The President has signaled that he wants to move past our current period of austerity that has defined White House and Congressional budgets for a number of years. What will this mean for foreign assistance and development issues? Will foreign aid still comprise just 1% of the total budget? Will it include dedicated funding for the President’s new Power Africa initiative? Where do administration initiatives such as Feed the Future, the Global Health Initiative, and other new ventures fit? My crystal ball is notoriously cloudy, but here’s where I think some of this will go.
Feed the Future, the administration’s food security initiative that targets 19 countries with activities that stimulate agriculture and related sectors, will likely stay level funded at a little over $1 billion, give or take a couple hundred million for nutrition/health programs or climate change activities. Since these issues are so intertwined, some funding can be counted toward multiple objectives.
Speaking of which, Secretary Kerry’s interest in climate change may well be reflected in the budget with increased funding. Last year’s request for the Global Climate Change Initiative was a slight cut from previous years. Figuring out how much to spend in 2014 will be made more difficult by the fact that the two accounts (Development Assistance and Economic Support Fund) used to fund it took a hit in the omnibus spending bill. Given the administration’s interest in global agriculture, there could be much more done to help small holders adapt to changing growing conditions.
Momentum around food aid reform has been building for at least a couple of years. The administration’s far-reaching reform proposal in last year’s budget was watered down just enough to give hope to reformers while still providing comfort to status quo supporters. I expect that the original 2014 proposal will again find its way into the upcoming budget. I also expect little progress in calendar year 2014 given that the Farm Bill, in which the compromise was included, was signed into law just this month.
It was announced in January that the new Global HIV/AIDS Coordinator will be from the Centers for Disease Control and Prevention (CDC). This means that the largest portion of the Global Health Initiative will be run by a non-development agency. The CDC certainly knows its stuff, but using health as an economic growth springboard isn’t one of them. Nevertheless, global health programs remain popular on the Hill and within the administration. The administration might actually propose a slight cut in health programs knowing that Congress will add the money back in.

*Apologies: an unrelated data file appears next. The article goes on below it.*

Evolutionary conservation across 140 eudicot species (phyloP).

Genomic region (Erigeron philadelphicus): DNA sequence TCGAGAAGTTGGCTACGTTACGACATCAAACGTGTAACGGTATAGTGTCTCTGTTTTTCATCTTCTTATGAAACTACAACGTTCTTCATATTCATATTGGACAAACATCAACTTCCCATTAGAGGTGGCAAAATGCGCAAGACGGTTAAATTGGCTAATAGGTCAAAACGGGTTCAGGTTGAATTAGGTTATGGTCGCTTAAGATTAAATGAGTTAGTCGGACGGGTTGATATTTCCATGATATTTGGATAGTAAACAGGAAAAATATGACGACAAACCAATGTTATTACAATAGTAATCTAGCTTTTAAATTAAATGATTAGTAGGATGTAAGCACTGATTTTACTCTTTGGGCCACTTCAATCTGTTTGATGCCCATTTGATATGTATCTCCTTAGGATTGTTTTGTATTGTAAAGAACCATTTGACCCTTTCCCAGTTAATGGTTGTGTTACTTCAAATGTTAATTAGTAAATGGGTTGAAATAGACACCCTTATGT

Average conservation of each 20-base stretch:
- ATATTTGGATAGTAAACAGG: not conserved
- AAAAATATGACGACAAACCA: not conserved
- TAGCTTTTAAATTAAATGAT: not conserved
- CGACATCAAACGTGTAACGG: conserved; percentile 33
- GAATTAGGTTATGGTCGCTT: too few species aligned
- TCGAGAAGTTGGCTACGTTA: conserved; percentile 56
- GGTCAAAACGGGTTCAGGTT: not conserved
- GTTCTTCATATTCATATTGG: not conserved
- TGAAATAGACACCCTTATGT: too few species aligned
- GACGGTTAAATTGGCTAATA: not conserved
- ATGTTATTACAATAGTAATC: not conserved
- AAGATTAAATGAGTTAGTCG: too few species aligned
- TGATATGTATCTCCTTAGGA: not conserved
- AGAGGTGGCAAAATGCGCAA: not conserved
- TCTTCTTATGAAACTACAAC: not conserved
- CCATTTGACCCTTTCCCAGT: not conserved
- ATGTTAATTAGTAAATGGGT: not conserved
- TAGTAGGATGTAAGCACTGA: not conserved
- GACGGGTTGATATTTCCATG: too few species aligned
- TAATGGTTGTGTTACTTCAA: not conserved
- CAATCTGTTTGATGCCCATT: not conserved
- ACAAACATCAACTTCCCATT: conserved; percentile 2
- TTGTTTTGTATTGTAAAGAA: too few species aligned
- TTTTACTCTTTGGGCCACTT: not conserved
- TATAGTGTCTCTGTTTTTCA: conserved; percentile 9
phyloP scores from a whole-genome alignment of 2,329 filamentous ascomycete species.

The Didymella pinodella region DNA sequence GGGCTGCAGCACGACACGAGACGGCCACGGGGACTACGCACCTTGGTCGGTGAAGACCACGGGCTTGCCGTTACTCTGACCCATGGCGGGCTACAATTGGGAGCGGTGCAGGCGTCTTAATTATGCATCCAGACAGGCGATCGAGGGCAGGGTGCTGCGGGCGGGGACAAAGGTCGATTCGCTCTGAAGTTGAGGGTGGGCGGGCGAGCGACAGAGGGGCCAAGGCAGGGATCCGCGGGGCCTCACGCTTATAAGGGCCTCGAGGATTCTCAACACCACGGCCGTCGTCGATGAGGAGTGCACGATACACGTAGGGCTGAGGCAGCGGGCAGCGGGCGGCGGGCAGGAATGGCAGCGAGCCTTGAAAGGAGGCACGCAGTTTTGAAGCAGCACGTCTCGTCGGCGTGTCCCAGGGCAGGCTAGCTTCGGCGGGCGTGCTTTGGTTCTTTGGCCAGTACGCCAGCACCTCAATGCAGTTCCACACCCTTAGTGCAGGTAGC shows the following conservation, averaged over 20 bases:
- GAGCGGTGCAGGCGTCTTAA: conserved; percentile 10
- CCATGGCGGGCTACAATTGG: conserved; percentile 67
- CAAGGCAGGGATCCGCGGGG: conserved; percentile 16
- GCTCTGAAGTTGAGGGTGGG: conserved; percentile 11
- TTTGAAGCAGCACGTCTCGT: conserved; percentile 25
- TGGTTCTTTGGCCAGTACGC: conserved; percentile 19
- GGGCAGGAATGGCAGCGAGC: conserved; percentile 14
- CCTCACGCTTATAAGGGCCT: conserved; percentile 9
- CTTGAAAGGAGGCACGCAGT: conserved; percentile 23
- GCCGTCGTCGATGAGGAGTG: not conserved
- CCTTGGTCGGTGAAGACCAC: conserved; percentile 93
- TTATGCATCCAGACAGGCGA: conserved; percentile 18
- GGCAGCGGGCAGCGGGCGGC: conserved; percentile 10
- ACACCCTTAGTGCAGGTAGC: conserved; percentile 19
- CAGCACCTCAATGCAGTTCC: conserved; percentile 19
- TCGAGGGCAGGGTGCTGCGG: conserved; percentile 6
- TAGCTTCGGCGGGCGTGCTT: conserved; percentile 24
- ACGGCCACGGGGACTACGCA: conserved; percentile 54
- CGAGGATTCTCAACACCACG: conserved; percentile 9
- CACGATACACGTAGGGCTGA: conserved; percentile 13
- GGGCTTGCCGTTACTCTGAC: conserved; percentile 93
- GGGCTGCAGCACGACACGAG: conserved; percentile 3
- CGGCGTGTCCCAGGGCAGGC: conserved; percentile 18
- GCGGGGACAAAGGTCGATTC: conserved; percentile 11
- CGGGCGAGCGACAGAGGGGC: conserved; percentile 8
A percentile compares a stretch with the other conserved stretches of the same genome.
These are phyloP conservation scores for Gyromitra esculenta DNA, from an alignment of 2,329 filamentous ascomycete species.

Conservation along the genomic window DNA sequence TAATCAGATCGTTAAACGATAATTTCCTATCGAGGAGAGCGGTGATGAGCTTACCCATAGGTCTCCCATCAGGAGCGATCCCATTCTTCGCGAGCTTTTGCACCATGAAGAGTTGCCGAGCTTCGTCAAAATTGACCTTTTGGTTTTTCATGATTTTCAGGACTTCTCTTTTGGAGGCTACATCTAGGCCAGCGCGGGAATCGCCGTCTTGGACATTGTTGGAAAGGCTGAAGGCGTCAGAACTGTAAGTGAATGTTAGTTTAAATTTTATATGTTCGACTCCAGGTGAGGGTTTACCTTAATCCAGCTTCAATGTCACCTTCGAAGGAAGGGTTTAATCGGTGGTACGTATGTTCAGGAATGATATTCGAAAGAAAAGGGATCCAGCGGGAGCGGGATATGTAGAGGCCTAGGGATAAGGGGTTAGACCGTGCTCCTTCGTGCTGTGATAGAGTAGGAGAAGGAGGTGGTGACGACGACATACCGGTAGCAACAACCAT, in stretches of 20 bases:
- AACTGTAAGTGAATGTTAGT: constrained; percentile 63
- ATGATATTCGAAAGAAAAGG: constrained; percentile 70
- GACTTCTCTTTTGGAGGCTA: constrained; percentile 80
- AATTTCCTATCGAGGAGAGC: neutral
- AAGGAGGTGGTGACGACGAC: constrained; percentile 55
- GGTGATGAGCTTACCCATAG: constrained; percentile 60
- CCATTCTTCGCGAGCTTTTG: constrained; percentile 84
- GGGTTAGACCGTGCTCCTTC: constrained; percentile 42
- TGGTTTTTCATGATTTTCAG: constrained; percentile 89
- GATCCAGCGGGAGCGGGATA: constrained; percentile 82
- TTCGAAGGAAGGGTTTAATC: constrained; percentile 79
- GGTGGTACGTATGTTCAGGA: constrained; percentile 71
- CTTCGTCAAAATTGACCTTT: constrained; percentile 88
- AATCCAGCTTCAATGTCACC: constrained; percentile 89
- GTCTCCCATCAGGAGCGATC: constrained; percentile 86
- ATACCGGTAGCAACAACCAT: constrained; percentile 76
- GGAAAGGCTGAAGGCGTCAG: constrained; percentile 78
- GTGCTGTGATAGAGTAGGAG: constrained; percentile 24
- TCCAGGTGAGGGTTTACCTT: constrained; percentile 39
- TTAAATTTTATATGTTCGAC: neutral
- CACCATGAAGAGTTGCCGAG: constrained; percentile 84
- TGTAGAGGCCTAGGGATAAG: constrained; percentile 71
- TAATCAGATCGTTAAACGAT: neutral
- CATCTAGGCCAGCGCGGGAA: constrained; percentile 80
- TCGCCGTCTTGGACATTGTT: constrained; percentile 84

Power Africa is the latest administration initiative with the goal of doubling access to power in sub-Saharan Africa. The White House’s intent is to fund Power Africa at $7 billion over five years through a number of U.S. agencies (USAID, OPIC, Ex-Im Bank, MCC, and African Development Bank) and private companies. I would expect a $1 billion request as the first down payment.
Funding for the Millennium Challenge Corporation (MCC) has been maintained well below $1 billion for the last several years despite bipartisan support. With six country compacts in the pipeline, three of which are Power Africa countries, I would expect that the 2015 request will top the $1 billion mark.
Selectivity and focus became catchwords during austerity. Some of us even wrote tomes on how to get more value for our aid dollars. Even if austerity is a thing of the past, and I don’t believe it is or should be, making our aid dollars go further by paying greater attention to efficiencies and effectiveness is a good thing. Having said that, I don’t expect much selectivity and focus in the form of transitioning middle income countries off aid, closing and paring back U.S. aid missions, or getting out of sectors in which we have little comparative advantage.
Many of the administration’s initiatives are quite ambitious but none will achieve their objectives if U.S. agencies are not equipped to deliver results. USAID Forward, a rebuilding framework to strengthen USAID, find efficiencies and reward innovation, will likely see a modest increase above FY2014 levels. Keep in mind that Congress cut these programs by 10.9% from the 2013 sequestration level so I’m not going out on a limb with this one. The requested 2015 level will likely allow for a continuation of initiatives but not a robust expansion. The critical parts of USAID Forward, in my opinion, are the rebuilding of in-house expertise, the evaluation of the agency’s work, and learning to work with local aid groups and civil society in what USAID calls Local Solutions. (For analysis on the use of local systems to implement USAID programs, see this Center for American Progress report.)
There are many more accounts and programs that I haven’t the space to cover. We at TLC will be doing some deeper dives come March 4. Stay tuned.
Connie Veillette is a Senior Fellow in global food security and aid effectiveness at The Lugar Center.